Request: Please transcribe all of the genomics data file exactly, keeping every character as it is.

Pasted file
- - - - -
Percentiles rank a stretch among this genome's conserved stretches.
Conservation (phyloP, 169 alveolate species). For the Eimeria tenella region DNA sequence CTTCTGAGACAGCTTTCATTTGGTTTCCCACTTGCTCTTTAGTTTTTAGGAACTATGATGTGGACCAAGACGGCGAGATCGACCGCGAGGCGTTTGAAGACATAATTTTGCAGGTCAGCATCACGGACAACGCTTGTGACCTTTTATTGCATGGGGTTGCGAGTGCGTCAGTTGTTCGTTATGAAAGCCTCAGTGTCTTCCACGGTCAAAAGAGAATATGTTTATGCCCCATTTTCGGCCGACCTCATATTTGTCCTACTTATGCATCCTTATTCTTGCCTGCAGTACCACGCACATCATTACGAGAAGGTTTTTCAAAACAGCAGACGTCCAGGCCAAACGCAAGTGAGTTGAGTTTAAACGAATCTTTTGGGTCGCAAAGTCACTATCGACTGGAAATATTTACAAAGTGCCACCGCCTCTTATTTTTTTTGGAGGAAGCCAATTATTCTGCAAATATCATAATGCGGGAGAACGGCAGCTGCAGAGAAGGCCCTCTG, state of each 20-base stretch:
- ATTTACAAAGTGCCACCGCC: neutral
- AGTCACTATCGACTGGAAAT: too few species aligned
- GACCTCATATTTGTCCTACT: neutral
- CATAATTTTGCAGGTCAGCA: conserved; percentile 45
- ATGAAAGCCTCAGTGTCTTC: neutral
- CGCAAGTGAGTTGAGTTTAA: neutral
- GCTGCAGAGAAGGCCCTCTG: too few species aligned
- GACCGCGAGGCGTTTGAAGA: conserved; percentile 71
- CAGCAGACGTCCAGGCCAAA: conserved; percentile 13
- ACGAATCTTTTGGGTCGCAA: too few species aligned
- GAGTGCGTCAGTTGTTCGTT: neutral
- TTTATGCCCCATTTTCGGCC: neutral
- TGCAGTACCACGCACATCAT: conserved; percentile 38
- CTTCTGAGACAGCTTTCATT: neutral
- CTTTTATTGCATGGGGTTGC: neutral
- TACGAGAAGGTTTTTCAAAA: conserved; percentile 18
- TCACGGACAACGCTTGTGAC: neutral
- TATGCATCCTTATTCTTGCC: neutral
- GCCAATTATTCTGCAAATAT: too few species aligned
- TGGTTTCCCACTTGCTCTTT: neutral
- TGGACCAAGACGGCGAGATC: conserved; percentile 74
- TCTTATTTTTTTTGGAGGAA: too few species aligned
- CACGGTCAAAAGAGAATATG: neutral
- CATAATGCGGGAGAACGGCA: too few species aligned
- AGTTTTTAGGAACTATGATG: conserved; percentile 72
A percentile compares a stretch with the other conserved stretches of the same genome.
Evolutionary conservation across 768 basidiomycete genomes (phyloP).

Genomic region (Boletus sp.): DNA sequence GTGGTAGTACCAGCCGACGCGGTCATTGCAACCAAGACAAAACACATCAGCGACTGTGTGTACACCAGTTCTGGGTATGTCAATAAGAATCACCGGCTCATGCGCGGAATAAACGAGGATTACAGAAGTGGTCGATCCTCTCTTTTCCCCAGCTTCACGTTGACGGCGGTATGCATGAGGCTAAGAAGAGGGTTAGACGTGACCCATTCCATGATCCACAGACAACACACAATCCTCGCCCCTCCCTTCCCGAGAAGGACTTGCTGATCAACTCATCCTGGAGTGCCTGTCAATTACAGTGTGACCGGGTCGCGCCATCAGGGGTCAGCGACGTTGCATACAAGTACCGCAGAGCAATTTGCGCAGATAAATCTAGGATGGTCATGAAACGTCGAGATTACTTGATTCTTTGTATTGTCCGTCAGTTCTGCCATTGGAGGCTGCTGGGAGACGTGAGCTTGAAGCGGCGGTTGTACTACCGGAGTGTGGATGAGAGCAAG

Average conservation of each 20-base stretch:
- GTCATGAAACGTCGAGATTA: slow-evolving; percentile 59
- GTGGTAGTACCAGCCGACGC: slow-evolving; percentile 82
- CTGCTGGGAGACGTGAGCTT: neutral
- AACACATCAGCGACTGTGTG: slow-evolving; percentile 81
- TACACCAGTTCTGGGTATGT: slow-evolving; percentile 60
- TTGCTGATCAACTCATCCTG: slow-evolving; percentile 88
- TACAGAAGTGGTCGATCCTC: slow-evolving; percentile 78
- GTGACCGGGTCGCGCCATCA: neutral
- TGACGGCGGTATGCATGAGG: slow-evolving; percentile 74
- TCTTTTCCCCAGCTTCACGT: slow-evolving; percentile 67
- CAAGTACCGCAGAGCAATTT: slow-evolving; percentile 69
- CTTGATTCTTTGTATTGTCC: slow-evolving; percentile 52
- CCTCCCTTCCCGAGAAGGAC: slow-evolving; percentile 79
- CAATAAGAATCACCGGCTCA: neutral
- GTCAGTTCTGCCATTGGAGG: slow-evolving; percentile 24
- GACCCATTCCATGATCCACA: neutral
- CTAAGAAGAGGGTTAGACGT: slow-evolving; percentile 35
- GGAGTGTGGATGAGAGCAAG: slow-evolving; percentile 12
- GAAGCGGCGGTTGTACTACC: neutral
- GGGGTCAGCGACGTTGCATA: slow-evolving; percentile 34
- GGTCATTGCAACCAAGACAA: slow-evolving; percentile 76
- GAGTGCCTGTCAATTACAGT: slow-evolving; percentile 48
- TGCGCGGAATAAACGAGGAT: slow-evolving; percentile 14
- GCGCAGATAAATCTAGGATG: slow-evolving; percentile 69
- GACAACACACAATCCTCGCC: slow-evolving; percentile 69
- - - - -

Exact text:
Percentiles rank a stretch among this genome's conserved stretches.
Conservation (phyloP, 169 alveolate species). For the Eimeria tenella region DNA sequence CTTCTGAGACAGCTTTCATTTGGTTTCCCACTTGCTCTTTAGTTTTTAGGAACTATGATGTGGACCAAGACGGCGAGATCGACCGCGAGGCGTTTGAAGACATAATTTTGCAGGTCAGCATCACGGACAACGCTTGTGACCTTTTATTGCATGGGGTTGCGAGTGCGTCAGTTGTTCGTTATGAAAGCCTCAGTGTCTTCCACGGTCAAAAGAGAATATGTTTATGCCCCATTTTCGGCCGACCTCATATTTGTCCTACTTATGCATCCTTATTCTTGCCTGCAGTACCACGCACATCATTACGAGAAGGTTTTTCAAAACAGCAGACGTCCAGGCCAAACGCAAGTGAGTTGAGTTTAAACGAATCTTTTGGGTCGCAAAGTCACTATCGACTGGAAATATTTACAAAGTGCCACCGCCTCTTATTTTTTTTGGAGGAAGCCAATTATTCTGCAAATATCATAATGCGGGAGAACGGCAGCTGCAGAGAAGGCCCTCTG, state of each 20-base stretch:
- ATTTACAAAGTGCCACCGCC: neutral
- AGTCACTATCGACTGGAAAT: too few species aligned
- GACCTCATATTTGTCCTACT: neutral
- CATAATTTTGCAGGTCAGCA: conserved; percentile 45
- ATGAAAGCCTCAGTGTCTTC: neutral
- CGCAAGTGAGTTGAGTTTAA: neutral
- GCTGCAGAGAAGGCCCTCTG: too few species aligned
- GACCGCGAGGCGTTTGAAGA: conserved; percentile 71
- CAGCAGACGTCCAGGCCAAA: conserved; percentile 13
- ACGAATCTTTTGGGTCGCAA: too few species aligned
- GAGTGCGTCAGTTGTTCGTT: neutral
- TTTATGCCCCATTTTCGGCC: neutral
- TGCAGTACCACGCACATCAT: conserved; percentile 38
- CTTCTGAGACAGCTTTCATT: neutral
- CTTTTATTGCATGGGGTTGC: neutral
- TACGAGAAGGTTTTTCAAAA: conserved; percentile 18
- TCACGGACAACGCTTGTGAC: neutral
- TATGCATCCTTATTCTTGCC: neutral
- GCCAATTATTCTGCAAATAT: too few species aligned
- TGGTTTCCCACTTGCTCTTT: neutral
- TGGACCAAGACGGCGAGATC: conserved; percentile 74
- TCTTATTTTTTTTGGAGGAA: too few species aligned
- CACGGTCAAAAGAGAATATG: neutral
- CATAATGCGGGAGAACGGCA: too few species aligned
- AGTTTTTAGGAACTATGATG: conserved; percentile 72
A percentile compares a stretch with the other conserved stretches of the same genome.
Evolutionary conservation across 768 basidiomycete genomes (phyloP).

Genomic region (Boletus sp.): DNA sequence GTGGTAGTACCAGCCGACGCGGTCATTGCAACCAAGACAAAACACATCAGCGACTGTGTGTACACCAGTTCTGGGTATGTCAATAAGAATCACCGGCTCATGCGCGGAATAAACGAGGATTACAGAAGTGGTCGATCCTCTCTTTTCCCCAGCTTCACGTTGACGGCGGTATGCATGAGGCTAAGAAGAGGGTTAGACGTGACCCATTCCATGATCCACAGACAACACACAATCCTCGCCCCTCCCTTCCCGAGAAGGACTTGCTGATCAACTCATCCTGGAGTGCCTGTCAATTACAGTGTGACCGGGTCGCGCCATCAGGGGTCAGCGACGTTGCATACAAGTACCGCAGAGCAATTTGCGCAGATAAATCTAGGATGGTCATGAAACGTCGAGATTACTTGATTCTTTGTATTGTCCGTCAGTTCTGCCATTGGAGGCTGCTGGGAGACGTGAGCTTGAAGCGGCGGTTGTACTACCGGAGTGTGGATGAGAGCAAG

Average conservation of each 20-base stretch:
- GTCATGAAACGTCGAGATTA: slow-evolving; percentile 59
- GTGGTAGTACCAGCCGACGC: slow-evolving; percentile 82
- CTGCTGGGAGACGTGAGCTT: neutral
- AACACATCAGCGACTGTGTG: slow-evolving; percentile 81
- TACACCAGTTCTGGGTATGT: slow-evolving; percentile 60
- TTGCTGATCAACTCATCCTG: slow-evolving; percentile 88
- TACAGAAGTGGTCGATCCTC: slow-evolving; percentile 78
- GTGACCGGGTCGCGCCATCA: neutral
- TGACGGCGGTATGCATGAGG: slow-evolving; percentile 74
- TCTTTTCCCCAGCTTCACGT: slow-evolving; percentile 67
- CAAGTACCGCAGAGCAATTT: slow-evolving; percentile 69
- CTTGATTCTTTGTATTGTCC: slow-evolving; percentile 52
- CCTCCCTTCCCGAGAAGGAC: slow-evolving; percentile 79
- CAATAAGAATCACCGGCTCA: neutral
- GTCAGTTCTGCCATTGGAGG: slow-evolving; percentile 24
- GACCCATTCCATGATCCACA: neutral
- CTAAGAAGAGGGTTAGACGT: slow-evolving; percentile 35
- GGAGTGTGGATGAGAGCAAG: slow-evolving; percentile 12
- GAAGCGGCGGTTGTACTACC: neutral
- GGGGTCAGCGACGTTGCATA: slow-evolving; percentile 34
- GGTCATTGCAACCAAGACAA: slow-evolving; percentile 76
- GAGTGCCTGTCAATTACAGT: slow-evolving; percentile 48
- TGCGCGGAATAAACGAGGAT: slow-evolving; percentile 14
- GCGCAGATAAATCTAGGATG: slow-evolving; percentile 69
- GACAACACACAATCCTCGCC: slow-evolving; percentile 69